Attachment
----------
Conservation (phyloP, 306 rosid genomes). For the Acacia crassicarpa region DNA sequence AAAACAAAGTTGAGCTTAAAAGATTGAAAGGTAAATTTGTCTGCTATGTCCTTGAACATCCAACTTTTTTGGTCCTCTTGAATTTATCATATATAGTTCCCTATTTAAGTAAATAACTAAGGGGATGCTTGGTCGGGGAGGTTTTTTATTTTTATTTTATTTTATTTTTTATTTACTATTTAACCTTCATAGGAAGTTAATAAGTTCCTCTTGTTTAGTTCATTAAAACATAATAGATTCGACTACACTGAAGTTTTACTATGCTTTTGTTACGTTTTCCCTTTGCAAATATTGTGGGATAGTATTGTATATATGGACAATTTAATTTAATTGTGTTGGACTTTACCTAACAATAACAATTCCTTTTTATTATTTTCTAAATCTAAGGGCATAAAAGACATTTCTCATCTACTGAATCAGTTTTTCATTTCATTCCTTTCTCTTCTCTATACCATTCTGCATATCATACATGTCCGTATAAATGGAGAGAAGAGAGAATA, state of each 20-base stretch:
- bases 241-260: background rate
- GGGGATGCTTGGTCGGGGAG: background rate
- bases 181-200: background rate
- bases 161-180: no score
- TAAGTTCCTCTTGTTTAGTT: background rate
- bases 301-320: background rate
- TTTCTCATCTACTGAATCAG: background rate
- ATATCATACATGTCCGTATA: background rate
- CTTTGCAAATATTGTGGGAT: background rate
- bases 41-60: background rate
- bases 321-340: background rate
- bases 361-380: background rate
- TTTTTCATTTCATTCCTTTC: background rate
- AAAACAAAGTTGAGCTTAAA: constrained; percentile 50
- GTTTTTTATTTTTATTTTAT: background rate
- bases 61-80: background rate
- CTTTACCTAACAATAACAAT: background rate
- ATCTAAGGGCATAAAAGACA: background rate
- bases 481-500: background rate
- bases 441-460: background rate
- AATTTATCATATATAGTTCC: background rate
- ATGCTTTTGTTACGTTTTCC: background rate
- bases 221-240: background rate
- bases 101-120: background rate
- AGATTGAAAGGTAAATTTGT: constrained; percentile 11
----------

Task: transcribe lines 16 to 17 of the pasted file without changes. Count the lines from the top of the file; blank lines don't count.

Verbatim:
- GTTTTTTATTTTTATTTTAT: background rate
- bases 61-80: background rate